Hermes Guide of Souls

Here are some enduring statements about Hermes from Karl Kerényi’s 1976 book Hermes Guide of Souls:

Hermes can so convincingly hover before us, lead us on our ways, show us golden treasures in everyone through the split-second timing which is the spirit of finding and thieving… (p51)

The answer to the question, “What appeared to the Greeks as Hermes?” can … be expressed as follows: he is the supra-individual source of a particular world-experience and world-configuration. Certainly there is also an experience of the world that rests on the assumption that man stands alone in the world, endowed only with a consciousness that is exclusively restricted to the ability of receiving scientifically evaluated sense impressions. No such assumption exists, however, when it comes to that other experience of the world which the antique statements correlate with Hermes. The experience of the world in this manner is open to the possibility of a transcendent guide and leader who is able to provide impressions to consciousness, but of a different kind: impressions that are palpable and manifest, that in no way contradict the observations of natural science, and yet extend beyond the attitude described above, which is the common one today. (p53)

With Hermes as leader in life… the world receives a special nuance, the Hermetic accent… This Hermetic accent is thoroughly empirical, and it remains within the realm of a natural experience of the world. The sum total of pathways as Hermes’ playground; the accidental “falling into your lap” as the Hermetic material; its transformation through finding – thieving – the Hermetic event – into an Hermetic work of art… (p54)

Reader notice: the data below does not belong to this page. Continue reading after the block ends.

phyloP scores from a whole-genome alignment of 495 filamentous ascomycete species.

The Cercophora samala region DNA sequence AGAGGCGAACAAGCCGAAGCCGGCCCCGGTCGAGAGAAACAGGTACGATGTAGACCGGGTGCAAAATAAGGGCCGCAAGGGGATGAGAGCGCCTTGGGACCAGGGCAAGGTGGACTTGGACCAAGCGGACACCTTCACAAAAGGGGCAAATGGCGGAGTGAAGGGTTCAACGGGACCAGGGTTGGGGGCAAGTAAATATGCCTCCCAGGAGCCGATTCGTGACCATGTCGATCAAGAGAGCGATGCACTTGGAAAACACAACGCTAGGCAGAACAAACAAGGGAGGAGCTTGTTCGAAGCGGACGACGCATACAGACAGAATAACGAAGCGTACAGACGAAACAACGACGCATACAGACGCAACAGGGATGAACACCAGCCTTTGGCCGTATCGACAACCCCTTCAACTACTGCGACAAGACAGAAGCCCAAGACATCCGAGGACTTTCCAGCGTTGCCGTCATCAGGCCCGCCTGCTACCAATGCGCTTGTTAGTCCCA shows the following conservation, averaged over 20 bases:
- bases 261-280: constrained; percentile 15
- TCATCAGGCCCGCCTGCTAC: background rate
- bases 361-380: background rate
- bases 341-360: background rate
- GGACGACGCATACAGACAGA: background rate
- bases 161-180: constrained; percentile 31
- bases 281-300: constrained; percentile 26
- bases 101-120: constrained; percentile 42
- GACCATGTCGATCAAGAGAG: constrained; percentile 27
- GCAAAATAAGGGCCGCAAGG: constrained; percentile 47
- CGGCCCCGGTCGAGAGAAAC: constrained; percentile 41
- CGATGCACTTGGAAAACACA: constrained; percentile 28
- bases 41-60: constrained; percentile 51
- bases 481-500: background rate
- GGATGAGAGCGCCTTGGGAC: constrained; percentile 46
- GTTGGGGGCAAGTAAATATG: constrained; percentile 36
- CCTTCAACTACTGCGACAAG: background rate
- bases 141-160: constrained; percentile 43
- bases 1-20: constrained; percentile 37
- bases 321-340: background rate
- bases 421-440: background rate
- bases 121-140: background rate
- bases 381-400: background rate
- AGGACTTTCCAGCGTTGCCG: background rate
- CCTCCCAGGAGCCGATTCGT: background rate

…one has a different experience of the world with an antique God than one would have without him. Speaking mythologically, each God is the source of a world that without him remains invisible, but with him reveals itself in its own light, and this world passes beyond the world-picture of natural science. (p55)

Through Hermes, every house became an opening and a point of departure to the paths that come from far off and lead away into the distance. Standing at the doorway, he indicates that there is a source of life and death, a place where souls break in, as though he were pointing out a spring of fresh water. (p84)

Whoever does not shy away from the dangers of the most profound depths and the newest pathways, which Hermes is always prepared to open, may follow him and reach, whether as scholar, commentator or philosopher, a greater find and a more certain possession. (p91)

And from Deldon Anne McNeely (Mercury Rising: Women, Evil, and the Trickster Gods, 1996), who has been strongly influenced by Kerényi’s work on Hermes:

The Trickster Archetype, old as mythology, has been held as an essential aspect of the divine by most cultures. But in the Judeo-Christian and Islamic theologies, whose approaches to morality dualistically polarize Good versus Evil, Trickster has no apparent place. In societies influenced by these contemporary theologies, Trickster’s qualities are more often subsumed by the Devil, the principle of evil. Trickster’s characteristics are also projected onto women as negative qualities… (p8)

You of many names … Trickster, Hermes, Mercurius, Melusina, Baubo, Thoth, Loki, Coyote, Eshu … I will call “Holy”. For in the great mystery that we humans know only through a dim and short-spectrumed vision, You are a bright facet of the divine. You manifest, by hook or by crook, in each of us. (p11)